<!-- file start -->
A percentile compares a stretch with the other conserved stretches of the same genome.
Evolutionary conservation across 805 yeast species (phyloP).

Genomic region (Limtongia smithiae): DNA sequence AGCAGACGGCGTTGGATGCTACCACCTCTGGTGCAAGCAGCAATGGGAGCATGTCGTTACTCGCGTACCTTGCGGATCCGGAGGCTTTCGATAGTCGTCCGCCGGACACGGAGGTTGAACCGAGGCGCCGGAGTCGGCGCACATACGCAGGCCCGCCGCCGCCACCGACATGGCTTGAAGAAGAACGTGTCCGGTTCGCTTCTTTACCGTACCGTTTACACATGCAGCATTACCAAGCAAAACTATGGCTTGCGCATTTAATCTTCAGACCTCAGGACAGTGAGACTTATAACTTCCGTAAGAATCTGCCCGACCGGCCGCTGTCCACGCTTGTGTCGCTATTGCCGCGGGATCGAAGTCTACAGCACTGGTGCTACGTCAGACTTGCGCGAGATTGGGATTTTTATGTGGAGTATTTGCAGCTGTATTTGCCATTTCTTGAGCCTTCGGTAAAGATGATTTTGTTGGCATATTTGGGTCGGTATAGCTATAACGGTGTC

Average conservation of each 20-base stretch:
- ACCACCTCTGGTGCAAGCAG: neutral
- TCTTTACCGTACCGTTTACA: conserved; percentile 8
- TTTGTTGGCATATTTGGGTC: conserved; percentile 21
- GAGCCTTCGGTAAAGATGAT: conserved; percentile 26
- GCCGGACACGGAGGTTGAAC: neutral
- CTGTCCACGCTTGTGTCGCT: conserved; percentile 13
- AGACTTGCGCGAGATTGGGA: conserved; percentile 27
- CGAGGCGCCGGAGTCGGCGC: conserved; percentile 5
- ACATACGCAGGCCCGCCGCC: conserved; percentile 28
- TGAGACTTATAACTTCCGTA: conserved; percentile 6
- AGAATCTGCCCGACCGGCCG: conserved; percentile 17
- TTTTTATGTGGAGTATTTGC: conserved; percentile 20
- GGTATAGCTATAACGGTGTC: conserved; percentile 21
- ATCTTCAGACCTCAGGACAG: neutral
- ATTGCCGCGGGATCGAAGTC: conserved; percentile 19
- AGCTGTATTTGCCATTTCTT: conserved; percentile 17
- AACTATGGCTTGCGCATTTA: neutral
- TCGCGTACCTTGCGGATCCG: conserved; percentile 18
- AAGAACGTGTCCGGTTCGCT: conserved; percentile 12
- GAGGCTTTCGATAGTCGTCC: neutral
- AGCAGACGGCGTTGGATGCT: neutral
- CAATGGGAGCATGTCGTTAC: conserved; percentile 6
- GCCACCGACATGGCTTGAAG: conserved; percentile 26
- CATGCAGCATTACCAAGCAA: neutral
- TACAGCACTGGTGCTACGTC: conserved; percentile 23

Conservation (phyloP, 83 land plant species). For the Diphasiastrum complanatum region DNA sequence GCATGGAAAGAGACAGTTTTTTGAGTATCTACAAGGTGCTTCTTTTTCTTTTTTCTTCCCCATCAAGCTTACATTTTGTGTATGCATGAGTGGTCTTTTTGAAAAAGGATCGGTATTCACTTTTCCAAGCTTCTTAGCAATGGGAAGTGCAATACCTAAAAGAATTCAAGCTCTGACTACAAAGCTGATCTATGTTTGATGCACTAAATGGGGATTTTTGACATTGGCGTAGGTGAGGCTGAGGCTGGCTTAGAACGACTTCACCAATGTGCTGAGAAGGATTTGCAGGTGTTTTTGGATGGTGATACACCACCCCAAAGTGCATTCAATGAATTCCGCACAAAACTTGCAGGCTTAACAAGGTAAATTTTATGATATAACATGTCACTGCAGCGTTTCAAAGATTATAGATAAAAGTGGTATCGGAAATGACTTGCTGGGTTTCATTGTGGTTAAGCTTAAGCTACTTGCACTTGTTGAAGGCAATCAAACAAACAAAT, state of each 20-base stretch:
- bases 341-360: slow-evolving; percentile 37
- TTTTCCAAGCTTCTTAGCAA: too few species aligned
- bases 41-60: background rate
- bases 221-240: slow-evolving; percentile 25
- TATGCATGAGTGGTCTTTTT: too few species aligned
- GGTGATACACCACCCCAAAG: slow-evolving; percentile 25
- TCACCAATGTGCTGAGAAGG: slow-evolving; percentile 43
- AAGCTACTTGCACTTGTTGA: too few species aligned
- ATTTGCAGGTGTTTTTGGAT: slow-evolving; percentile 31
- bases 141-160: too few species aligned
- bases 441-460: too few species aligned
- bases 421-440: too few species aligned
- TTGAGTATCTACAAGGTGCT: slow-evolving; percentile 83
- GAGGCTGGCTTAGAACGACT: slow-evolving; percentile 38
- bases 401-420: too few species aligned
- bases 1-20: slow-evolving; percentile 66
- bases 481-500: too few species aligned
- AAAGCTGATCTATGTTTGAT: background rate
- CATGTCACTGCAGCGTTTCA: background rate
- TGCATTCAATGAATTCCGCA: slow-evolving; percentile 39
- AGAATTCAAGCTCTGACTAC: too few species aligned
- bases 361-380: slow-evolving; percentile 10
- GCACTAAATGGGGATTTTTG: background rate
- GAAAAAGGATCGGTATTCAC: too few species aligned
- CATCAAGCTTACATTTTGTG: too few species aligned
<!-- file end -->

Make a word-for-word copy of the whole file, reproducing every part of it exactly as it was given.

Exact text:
A percentile compares a stretch with the other conserved stretches of the same genome.
Evolutionary conservation across 805 yeast species (phyloP).

Genomic region (Limtongia smithiae): DNA sequence AGCAGACGGCGTTGGATGCTACCACCTCTGGTGCAAGCAGCAATGGGAGCATGTCGTTACTCGCGTACCTTGCGGATCCGGAGGCTTTCGATAGTCGTCCGCCGGACACGGAGGTTGAACCGAGGCGCCGGAGTCGGCGCACATACGCAGGCCCGCCGCCGCCACCGACATGGCTTGAAGAAGAACGTGTCCGGTTCGCTTCTTTACCGTACCGTTTACACATGCAGCATTACCAAGCAAAACTATGGCTTGCGCATTTAATCTTCAGACCTCAGGACAGTGAGACTTATAACTTCCGTAAGAATCTGCCCGACCGGCCGCTGTCCACGCTTGTGTCGCTATTGCCGCGGGATCGAAGTCTACAGCACTGGTGCTACGTCAGACTTGCGCGAGATTGGGATTTTTATGTGGAGTATTTGCAGCTGTATTTGCCATTTCTTGAGCCTTCGGTAAAGATGATTTTGTTGGCATATTTGGGTCGGTATAGCTATAACGGTGTC

Average conservation of each 20-base stretch:
- ACCACCTCTGGTGCAAGCAG: neutral
- TCTTTACCGTACCGTTTACA: conserved; percentile 8
- TTTGTTGGCATATTTGGGTC: conserved; percentile 21
- GAGCCTTCGGTAAAGATGAT: conserved; percentile 26
- GCCGGACACGGAGGTTGAAC: neutral
- CTGTCCACGCTTGTGTCGCT: conserved; percentile 13
- AGACTTGCGCGAGATTGGGA: conserved; percentile 27
- CGAGGCGCCGGAGTCGGCGC: conserved; percentile 5
- ACATACGCAGGCCCGCCGCC: conserved; percentile 28
- TGAGACTTATAACTTCCGTA: conserved; percentile 6
- AGAATCTGCCCGACCGGCCG: conserved; percentile 17
- TTTTTATGTGGAGTATTTGC: conserved; percentile 20
- GGTATAGCTATAACGGTGTC: conserved; percentile 21
- ATCTTCAGACCTCAGGACAG: neutral
- ATTGCCGCGGGATCGAAGTC: conserved; percentile 19
- AGCTGTATTTGCCATTTCTT: conserved; percentile 17
- AACTATGGCTTGCGCATTTA: neutral
- TCGCGTACCTTGCGGATCCG: conserved; percentile 18
- AAGAACGTGTCCGGTTCGCT: conserved; percentile 12
- GAGGCTTTCGATAGTCGTCC: neutral
- AGCAGACGGCGTTGGATGCT: neutral
- CAATGGGAGCATGTCGTTAC: conserved; percentile 6
- GCCACCGACATGGCTTGAAG: conserved; percentile 26
- CATGCAGCATTACCAAGCAA: neutral
- TACAGCACTGGTGCTACGTC: conserved; percentile 23

Conservation (phyloP, 83 land plant species). For the Diphasiastrum complanatum region DNA sequence GCATGGAAAGAGACAGTTTTTTGAGTATCTACAAGGTGCTTCTTTTTCTTTTTTCTTCCCCATCAAGCTTACATTTTGTGTATGCATGAGTGGTCTTTTTGAAAAAGGATCGGTATTCACTTTTCCAAGCTTCTTAGCAATGGGAAGTGCAATACCTAAAAGAATTCAAGCTCTGACTACAAAGCTGATCTATGTTTGATGCACTAAATGGGGATTTTTGACATTGGCGTAGGTGAGGCTGAGGCTGGCTTAGAACGACTTCACCAATGTGCTGAGAAGGATTTGCAGGTGTTTTTGGATGGTGATACACCACCCCAAAGTGCATTCAATGAATTCCGCACAAAACTTGCAGGCTTAACAAGGTAAATTTTATGATATAACATGTCACTGCAGCGTTTCAAAGATTATAGATAAAAGTGGTATCGGAAATGACTTGCTGGGTTTCATTGTGGTTAAGCTTAAGCTACTTGCACTTGTTGAAGGCAATCAAACAAACAAAT, state of each 20-base stretch:
- bases 341-360: slow-evolving; percentile 37
- TTTTCCAAGCTTCTTAGCAA: too few species aligned
- bases 41-60: background rate
- bases 221-240: slow-evolving; percentile 25
- TATGCATGAGTGGTCTTTTT: too few species aligned
- GGTGATACACCACCCCAAAG: slow-evolving; percentile 25
- TCACCAATGTGCTGAGAAGG: slow-evolving; percentile 43
- AAGCTACTTGCACTTGTTGA: too few species aligned
- ATTTGCAGGTGTTTTTGGAT: slow-evolving; percentile 31
- bases 141-160: too few species aligned
- bases 441-460: too few species aligned
- bases 421-440: too few species aligned
- TTGAGTATCTACAAGGTGCT: slow-evolving; percentile 83
- GAGGCTGGCTTAGAACGACT: slow-evolving; percentile 38
- bases 401-420: too few species aligned
- bases 1-20: slow-evolving; percentile 66
- bases 481-500: too few species aligned
- AAAGCTGATCTATGTTTGAT: background rate
- CATGTCACTGCAGCGTTTCA: background rate
- TGCATTCAATGAATTCCGCA: slow-evolving; percentile 39
- AGAATTCAAGCTCTGACTAC: too few species aligned
- bases 361-380: slow-evolving; percentile 10
- GCACTAAATGGGGATTTTTG: background rate
- GAAAAAGGATCGGTATTCAC: too few species aligned
- CATCAAGCTTACATTTTGTG: too few species aligned